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Gaining access to root canals, wherein the root canal instruments can be slipped easily into the canals to reach the apical portion, is the most important starting point of the root canal treatment. Before you lift that hand piece to start access cavity preparation, stop and think about the following three points.
1. Have you refreshed the knowledge of the morphology and anatomy of the tooth you are going to treat?
2. Have you taken a good look at the tooth in the oral cavity? Its shape, size, tilt and morphology need careful consideration.
3. Have you spent sufficient time studying the radiograph?
Though radiograph is a two dimensional picture of a three dimensional area, it is the only guidance for us to have a knowledge of the internal anatomy of the tooth. You have to combine your knowledge, morphology of the tooth as seen in the oral cavity and the radiographic picture in your mind and create a three dimensional mental picture of the internal anatomy of the tooth. This is a very important step because it will help to avoid many mishaps like inability to locate root canals and perforations.
Some cases of attempted root canal treatment that I have seen, esp., of maxillary incisors where the previous operators couldnít locate the canals in old patients where narrowing of root canals has occurred, were clear-cut proof that they had not given attention to what is described in the previous paragraph.
Next step, equally important, is to properly orient the bur before starting to cut the tooth. See the relationship of the tooth crown and the bur. If you are going to use indirect vision as in the maxillary teeth, take a few seconds to see the tooth and the bur by direct vision also. After confirming that the bur is positioned in the correct direction, you can start cutting by indirect vision. It is necessary to remove all caries before gaining entry into the pulp chamber.
Access cavities for maxillary incisors
Gain access cavities only through lingual surfaces. Since the pulp chamber is triangular in shape, the access cavity is prepared in a triangular form with rounded corners.
If the palatal surface of the incisor is divided into three vertically and horizontally, the initial point of entry is in the central area, just incisal to the cingulam. Hold a fissure bur perpendicular to the palatal surface and make a small depression. Gradually change the direction of the bur, holding it parallel to the long axis if the tooth. When the bur Ďdropsí into the pulp chamber, switch to a No. 4 or 6 round bur for de-roofing. One common mistake is leaving part of the roof in the labial aspect. This will lead to harboring of pulp remnants and bacteria in the niche, preventing thorough cleaning.
When you have prepared the access cavity correctly and look at the access cavity through a mouth mirror, you will be able to see almost half of the root canal length.
The access cavity should have an ovoid outline.
Though you may come across first premolars with single root canal, usually they have two canals and
rarely three canals.
The radiograph of a premolar with three canals looks fuzzy. You can see adjacent teeth OK, but this one looks different. As you open into the pulp chamber, the palatal canal is easy, but the buccal is very tight, and in what looks like a slot running bucco-lingually. You will get the mesiobuccal canal labially, distobuccal in the middle and palatal is where you first found it.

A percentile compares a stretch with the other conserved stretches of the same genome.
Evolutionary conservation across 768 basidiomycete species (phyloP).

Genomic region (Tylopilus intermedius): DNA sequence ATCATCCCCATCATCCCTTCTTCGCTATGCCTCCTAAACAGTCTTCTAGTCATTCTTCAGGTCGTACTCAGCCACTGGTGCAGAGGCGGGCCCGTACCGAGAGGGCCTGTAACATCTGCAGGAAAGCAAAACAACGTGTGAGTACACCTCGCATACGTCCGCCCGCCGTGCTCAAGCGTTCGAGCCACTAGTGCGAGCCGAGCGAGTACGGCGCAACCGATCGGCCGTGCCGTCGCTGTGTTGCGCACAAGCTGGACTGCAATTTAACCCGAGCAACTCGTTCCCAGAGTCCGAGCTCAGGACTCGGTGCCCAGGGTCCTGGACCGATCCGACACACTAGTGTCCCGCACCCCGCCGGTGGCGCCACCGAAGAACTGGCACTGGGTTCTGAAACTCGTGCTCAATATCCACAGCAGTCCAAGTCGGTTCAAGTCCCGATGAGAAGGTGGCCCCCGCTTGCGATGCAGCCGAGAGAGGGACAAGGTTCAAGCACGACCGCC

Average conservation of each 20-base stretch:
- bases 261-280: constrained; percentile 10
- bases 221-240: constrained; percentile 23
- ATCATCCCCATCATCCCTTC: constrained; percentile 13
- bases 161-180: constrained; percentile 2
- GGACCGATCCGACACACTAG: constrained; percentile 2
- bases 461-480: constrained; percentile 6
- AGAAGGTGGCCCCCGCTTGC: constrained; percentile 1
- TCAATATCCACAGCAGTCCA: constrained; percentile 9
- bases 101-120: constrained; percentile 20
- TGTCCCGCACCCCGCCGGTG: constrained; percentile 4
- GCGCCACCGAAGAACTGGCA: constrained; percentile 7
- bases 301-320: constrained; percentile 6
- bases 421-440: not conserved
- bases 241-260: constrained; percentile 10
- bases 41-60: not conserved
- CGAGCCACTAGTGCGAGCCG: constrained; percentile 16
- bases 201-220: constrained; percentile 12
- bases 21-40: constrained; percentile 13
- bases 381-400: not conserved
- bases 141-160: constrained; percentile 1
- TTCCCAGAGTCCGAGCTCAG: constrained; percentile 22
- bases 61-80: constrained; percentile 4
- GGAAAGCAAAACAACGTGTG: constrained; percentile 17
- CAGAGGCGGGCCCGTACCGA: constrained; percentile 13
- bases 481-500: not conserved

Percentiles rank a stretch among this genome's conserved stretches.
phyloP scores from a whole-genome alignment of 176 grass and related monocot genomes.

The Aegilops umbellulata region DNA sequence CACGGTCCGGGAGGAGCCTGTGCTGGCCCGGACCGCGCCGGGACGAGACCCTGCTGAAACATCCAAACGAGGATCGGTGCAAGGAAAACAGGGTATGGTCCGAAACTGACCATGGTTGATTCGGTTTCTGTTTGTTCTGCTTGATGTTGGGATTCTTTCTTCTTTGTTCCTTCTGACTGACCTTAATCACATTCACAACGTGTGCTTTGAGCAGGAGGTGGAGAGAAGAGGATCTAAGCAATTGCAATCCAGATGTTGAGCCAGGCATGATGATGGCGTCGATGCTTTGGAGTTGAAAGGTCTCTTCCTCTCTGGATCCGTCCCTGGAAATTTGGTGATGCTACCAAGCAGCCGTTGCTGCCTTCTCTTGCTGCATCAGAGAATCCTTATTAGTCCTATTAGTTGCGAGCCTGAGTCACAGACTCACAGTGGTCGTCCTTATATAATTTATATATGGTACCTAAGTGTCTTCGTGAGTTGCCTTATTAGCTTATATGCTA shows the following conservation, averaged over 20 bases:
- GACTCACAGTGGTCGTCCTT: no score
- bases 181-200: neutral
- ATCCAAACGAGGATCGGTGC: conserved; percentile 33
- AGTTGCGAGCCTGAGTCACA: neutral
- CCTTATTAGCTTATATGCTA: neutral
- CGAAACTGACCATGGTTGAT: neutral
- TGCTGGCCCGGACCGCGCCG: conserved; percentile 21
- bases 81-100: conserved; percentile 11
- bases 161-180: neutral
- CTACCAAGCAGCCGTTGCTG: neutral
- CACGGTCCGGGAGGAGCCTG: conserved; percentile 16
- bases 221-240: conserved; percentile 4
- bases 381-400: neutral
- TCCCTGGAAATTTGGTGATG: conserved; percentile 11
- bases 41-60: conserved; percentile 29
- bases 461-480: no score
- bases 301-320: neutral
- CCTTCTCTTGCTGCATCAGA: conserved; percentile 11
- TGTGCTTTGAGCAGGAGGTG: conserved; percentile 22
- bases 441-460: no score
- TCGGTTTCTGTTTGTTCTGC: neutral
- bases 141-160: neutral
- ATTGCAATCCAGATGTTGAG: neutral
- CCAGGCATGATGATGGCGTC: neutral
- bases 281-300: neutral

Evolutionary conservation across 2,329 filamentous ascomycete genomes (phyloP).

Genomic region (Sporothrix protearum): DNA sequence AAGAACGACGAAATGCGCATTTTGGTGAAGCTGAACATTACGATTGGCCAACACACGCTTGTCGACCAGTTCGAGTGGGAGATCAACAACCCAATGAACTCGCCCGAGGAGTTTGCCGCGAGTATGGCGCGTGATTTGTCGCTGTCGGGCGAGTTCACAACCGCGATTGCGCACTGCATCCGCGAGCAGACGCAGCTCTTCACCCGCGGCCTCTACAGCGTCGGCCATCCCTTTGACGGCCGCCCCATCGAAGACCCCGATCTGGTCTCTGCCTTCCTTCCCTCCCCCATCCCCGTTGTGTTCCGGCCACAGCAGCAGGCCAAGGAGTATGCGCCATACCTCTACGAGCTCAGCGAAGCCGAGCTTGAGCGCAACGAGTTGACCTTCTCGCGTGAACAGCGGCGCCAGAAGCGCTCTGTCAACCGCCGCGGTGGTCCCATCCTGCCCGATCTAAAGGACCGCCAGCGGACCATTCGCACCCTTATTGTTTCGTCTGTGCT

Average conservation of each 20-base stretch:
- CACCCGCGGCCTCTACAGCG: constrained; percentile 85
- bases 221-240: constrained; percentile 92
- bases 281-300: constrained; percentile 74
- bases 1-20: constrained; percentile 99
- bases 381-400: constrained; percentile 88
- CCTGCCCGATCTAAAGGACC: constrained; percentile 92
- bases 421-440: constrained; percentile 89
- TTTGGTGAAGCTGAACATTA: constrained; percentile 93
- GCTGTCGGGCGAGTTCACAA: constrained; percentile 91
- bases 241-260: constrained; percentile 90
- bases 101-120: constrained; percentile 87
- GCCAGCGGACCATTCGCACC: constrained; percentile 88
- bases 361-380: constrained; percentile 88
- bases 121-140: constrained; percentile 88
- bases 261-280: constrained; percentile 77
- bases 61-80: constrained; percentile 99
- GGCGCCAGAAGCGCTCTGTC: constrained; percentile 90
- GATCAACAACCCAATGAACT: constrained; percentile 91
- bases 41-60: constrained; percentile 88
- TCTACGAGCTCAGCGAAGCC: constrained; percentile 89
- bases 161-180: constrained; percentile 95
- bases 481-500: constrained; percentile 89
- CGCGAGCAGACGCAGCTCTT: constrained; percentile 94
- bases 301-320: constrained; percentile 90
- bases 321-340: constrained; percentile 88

In contrast, second premolars are mostly single rooted, though some of them may have two root canals. When there is a single root canal, it is ribbon shaped i.e., wider bucco-lingually and narrower mesiodistally.
Start the access cavity preparation in the middle of the central groove and extend buccally and palatally, giving it an elongated oval shape.
The access cavity may have a triangular shape with rounded corners or ovoid, depending on the shape and size of the teeth and age of the patient.
Occurrence of two canals is quite common in mandibular incisors. They are difficult to access properly. The second canal usually appears to hide under the cingulam. When you look into the access opening, you should be able to see two canals. If you missed one, itís usually the lingual. Thatís because your access opening is too small from the lingual and doesnít afford a straight line opening to the lingual canal. So, extend the access cavity into the cingulam and search for the second canal under the cingulam.
If you look into the access opening and see one small oval orifice, slightly wider from buccal to lingual, you probably have one canal. Same is the case when you see a well defined, large open canal in the radiograph.
Your radiographic clues for two canals are:
1. The pulp chamber is visible with canals disappearing apical to the chamber. They seem to disappear at the bifurcation. They are smaller and are superimposed on dense tooth structure.
2. The bilateral tooth shows evidence of two canals. Due to the angle of the radiograph, you may have a better view of this tooth.
3. Very close examination of the radiograph reveals two periodontal ligament spaces on the mesial or distal of the root. This certainly represents either a deep concavity or a second canal. Treat it as though it has two canals.
Make the access cavity ovoid in shape, but widen it labiolingually if there are two canals
They are usually single canalled, but may also have two or three canals. The access cavity for first and second premolars should be ovoid in shape. The incidence of two canals is less in second premolars.
When there are two canals, extend the access cavirty sufficiently in the buccolingual direction and when there are three canals, widen it in the mesio distal direction. In this case there will be 2 buccal canals and one lingual canal.
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